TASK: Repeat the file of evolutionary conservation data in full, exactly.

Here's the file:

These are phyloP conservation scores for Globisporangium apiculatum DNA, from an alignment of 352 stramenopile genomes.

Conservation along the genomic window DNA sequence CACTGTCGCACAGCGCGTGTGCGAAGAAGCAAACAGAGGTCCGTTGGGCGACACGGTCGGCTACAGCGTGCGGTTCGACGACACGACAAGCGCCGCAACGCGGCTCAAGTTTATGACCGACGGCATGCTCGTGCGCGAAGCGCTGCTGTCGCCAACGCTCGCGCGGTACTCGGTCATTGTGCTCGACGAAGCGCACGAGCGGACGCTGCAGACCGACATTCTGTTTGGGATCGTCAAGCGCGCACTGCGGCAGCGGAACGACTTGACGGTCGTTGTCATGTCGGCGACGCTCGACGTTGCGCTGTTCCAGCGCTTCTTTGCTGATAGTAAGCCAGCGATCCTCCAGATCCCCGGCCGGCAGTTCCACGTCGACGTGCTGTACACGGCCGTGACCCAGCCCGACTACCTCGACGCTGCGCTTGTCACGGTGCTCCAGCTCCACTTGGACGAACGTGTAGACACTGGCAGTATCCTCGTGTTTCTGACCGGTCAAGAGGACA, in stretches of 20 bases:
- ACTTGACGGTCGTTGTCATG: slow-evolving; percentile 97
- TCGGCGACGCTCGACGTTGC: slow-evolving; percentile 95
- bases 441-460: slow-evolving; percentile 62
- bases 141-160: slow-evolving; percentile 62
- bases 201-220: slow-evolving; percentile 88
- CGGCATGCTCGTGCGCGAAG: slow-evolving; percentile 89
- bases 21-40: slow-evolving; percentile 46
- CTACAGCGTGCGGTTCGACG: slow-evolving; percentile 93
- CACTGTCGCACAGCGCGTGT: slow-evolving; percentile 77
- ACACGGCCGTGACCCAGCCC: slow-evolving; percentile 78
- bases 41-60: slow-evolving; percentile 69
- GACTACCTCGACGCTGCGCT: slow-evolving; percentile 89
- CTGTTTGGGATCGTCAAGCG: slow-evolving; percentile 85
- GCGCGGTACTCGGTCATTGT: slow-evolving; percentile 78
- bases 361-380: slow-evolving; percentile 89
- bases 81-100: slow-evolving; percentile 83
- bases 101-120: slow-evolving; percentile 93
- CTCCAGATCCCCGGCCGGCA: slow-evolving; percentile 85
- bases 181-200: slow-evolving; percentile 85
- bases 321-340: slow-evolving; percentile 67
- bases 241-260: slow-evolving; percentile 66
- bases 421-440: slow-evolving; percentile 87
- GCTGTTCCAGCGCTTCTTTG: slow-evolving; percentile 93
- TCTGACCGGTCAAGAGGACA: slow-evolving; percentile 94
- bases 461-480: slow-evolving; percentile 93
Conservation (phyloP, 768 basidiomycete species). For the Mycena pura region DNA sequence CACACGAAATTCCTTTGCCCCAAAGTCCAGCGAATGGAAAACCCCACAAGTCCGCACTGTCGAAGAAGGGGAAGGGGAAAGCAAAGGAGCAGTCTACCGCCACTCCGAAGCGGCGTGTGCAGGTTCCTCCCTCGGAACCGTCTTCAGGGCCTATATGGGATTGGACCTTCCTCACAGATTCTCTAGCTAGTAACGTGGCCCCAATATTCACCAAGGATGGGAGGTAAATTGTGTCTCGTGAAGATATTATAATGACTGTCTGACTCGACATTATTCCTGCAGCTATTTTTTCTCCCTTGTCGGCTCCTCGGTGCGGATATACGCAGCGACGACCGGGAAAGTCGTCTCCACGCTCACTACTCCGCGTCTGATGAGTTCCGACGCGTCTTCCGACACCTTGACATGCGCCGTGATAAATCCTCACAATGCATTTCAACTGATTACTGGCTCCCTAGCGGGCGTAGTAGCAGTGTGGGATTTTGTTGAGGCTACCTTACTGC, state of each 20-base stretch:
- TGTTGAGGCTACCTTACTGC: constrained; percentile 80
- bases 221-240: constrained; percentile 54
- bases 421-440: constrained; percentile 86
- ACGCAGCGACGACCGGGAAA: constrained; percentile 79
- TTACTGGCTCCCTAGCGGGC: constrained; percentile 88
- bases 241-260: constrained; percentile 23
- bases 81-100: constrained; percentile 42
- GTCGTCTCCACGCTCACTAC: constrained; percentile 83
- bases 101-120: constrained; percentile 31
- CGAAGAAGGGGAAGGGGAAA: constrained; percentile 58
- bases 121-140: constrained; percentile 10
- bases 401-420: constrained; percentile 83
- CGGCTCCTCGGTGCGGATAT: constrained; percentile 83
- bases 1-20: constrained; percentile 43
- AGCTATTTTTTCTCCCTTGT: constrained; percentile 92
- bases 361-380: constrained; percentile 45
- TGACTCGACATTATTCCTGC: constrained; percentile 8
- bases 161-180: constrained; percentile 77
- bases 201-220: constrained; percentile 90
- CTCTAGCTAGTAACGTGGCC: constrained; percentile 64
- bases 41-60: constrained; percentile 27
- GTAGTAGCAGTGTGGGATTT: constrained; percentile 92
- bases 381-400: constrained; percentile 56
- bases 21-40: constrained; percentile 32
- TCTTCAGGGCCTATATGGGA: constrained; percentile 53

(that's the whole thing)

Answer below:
These are phyloP conservation scores for Globisporangium apiculatum DNA, from an alignment of 352 stramenopile genomes.

Conservation along the genomic window DNA sequence CACTGTCGCACAGCGCGTGTGCGAAGAAGCAAACAGAGGTCCGTTGGGCGACACGGTCGGCTACAGCGTGCGGTTCGACGACACGACAAGCGCCGCAACGCGGCTCAAGTTTATGACCGACGGCATGCTCGTGCGCGAAGCGCTGCTGTCGCCAACGCTCGCGCGGTACTCGGTCATTGTGCTCGACGAAGCGCACGAGCGGACGCTGCAGACCGACATTCTGTTTGGGATCGTCAAGCGCGCACTGCGGCAGCGGAACGACTTGACGGTCGTTGTCATGTCGGCGACGCTCGACGTTGCGCTGTTCCAGCGCTTCTTTGCTGATAGTAAGCCAGCGATCCTCCAGATCCCCGGCCGGCAGTTCCACGTCGACGTGCTGTACACGGCCGTGACCCAGCCCGACTACCTCGACGCTGCGCTTGTCACGGTGCTCCAGCTCCACTTGGACGAACGTGTAGACACTGGCAGTATCCTCGTGTTTCTGACCGGTCAAGAGGACA, in stretches of 20 bases:
- ACTTGACGGTCGTTGTCATG: slow-evolving; percentile 97
- TCGGCGACGCTCGACGTTGC: slow-evolving; percentile 95
- bases 441-460: slow-evolving; percentile 62
- bases 141-160: slow-evolving; percentile 62
- bases 201-220: slow-evolving; percentile 88
- CGGCATGCTCGTGCGCGAAG: slow-evolving; percentile 89
- bases 21-40: slow-evolving; percentile 46
- CTACAGCGTGCGGTTCGACG: slow-evolving; percentile 93
- CACTGTCGCACAGCGCGTGT: slow-evolving; percentile 77
- ACACGGCCGTGACCCAGCCC: slow-evolving; percentile 78
- bases 41-60: slow-evolving; percentile 69
- GACTACCTCGACGCTGCGCT: slow-evolving; percentile 89
- CTGTTTGGGATCGTCAAGCG: slow-evolving; percentile 85
- GCGCGGTACTCGGTCATTGT: slow-evolving; percentile 78
- bases 361-380: slow-evolving; percentile 89
- bases 81-100: slow-evolving; percentile 83
- bases 101-120: slow-evolving; percentile 93
- CTCCAGATCCCCGGCCGGCA: slow-evolving; percentile 85
- bases 181-200: slow-evolving; percentile 85
- bases 321-340: slow-evolving; percentile 67
- bases 241-260: slow-evolving; percentile 66
- bases 421-440: slow-evolving; percentile 87
- GCTGTTCCAGCGCTTCTTTG: slow-evolving; percentile 93
- TCTGACCGGTCAAGAGGACA: slow-evolving; percentile 94
- bases 461-480: slow-evolving; percentile 93
Conservation (phyloP, 768 basidiomycete species). For the Mycena pura region DNA sequence CACACGAAATTCCTTTGCCCCAAAGTCCAGCGAATGGAAAACCCCACAAGTCCGCACTGTCGAAGAAGGGGAAGGGGAAAGCAAAGGAGCAGTCTACCGCCACTCCGAAGCGGCGTGTGCAGGTTCCTCCCTCGGAACCGTCTTCAGGGCCTATATGGGATTGGACCTTCCTCACAGATTCTCTAGCTAGTAACGTGGCCCCAATATTCACCAAGGATGGGAGGTAAATTGTGTCTCGTGAAGATATTATAATGACTGTCTGACTCGACATTATTCCTGCAGCTATTTTTTCTCCCTTGTCGGCTCCTCGGTGCGGATATACGCAGCGACGACCGGGAAAGTCGTCTCCACGCTCACTACTCCGCGTCTGATGAGTTCCGACGCGTCTTCCGACACCTTGACATGCGCCGTGATAAATCCTCACAATGCATTTCAACTGATTACTGGCTCCCTAGCGGGCGTAGTAGCAGTGTGGGATTTTGTTGAGGCTACCTTACTGC, state of each 20-base stretch:
- TGTTGAGGCTACCTTACTGC: constrained; percentile 80
- bases 221-240: constrained; percentile 54
- bases 421-440: constrained; percentile 86
- ACGCAGCGACGACCGGGAAA: constrained; percentile 79
- TTACTGGCTCCCTAGCGGGC: constrained; percentile 88
- bases 241-260: constrained; percentile 23
- bases 81-100: constrained; percentile 42
- GTCGTCTCCACGCTCACTAC: constrained; percentile 83
- bases 101-120: constrained; percentile 31
- CGAAGAAGGGGAAGGGGAAA: constrained; percentile 58
- bases 121-140: constrained; percentile 10
- bases 401-420: constrained; percentile 83
- CGGCTCCTCGGTGCGGATAT: constrained; percentile 83
- bases 1-20: constrained; percentile 43
- AGCTATTTTTTCTCCCTTGT: constrained; percentile 92
- bases 361-380: constrained; percentile 45
- TGACTCGACATTATTCCTGC: constrained; percentile 8
- bases 161-180: constrained; percentile 77
- bases 201-220: constrained; percentile 90
- CTCTAGCTAGTAACGTGGCC: constrained; percentile 64
- bases 41-60: constrained; percentile 27
- GTAGTAGCAGTGTGGGATTT: constrained; percentile 92
- bases 381-400: constrained; percentile 56
- bases 21-40: constrained; percentile 32
- TCTTCAGGGCCTATATGGGA: constrained; percentile 53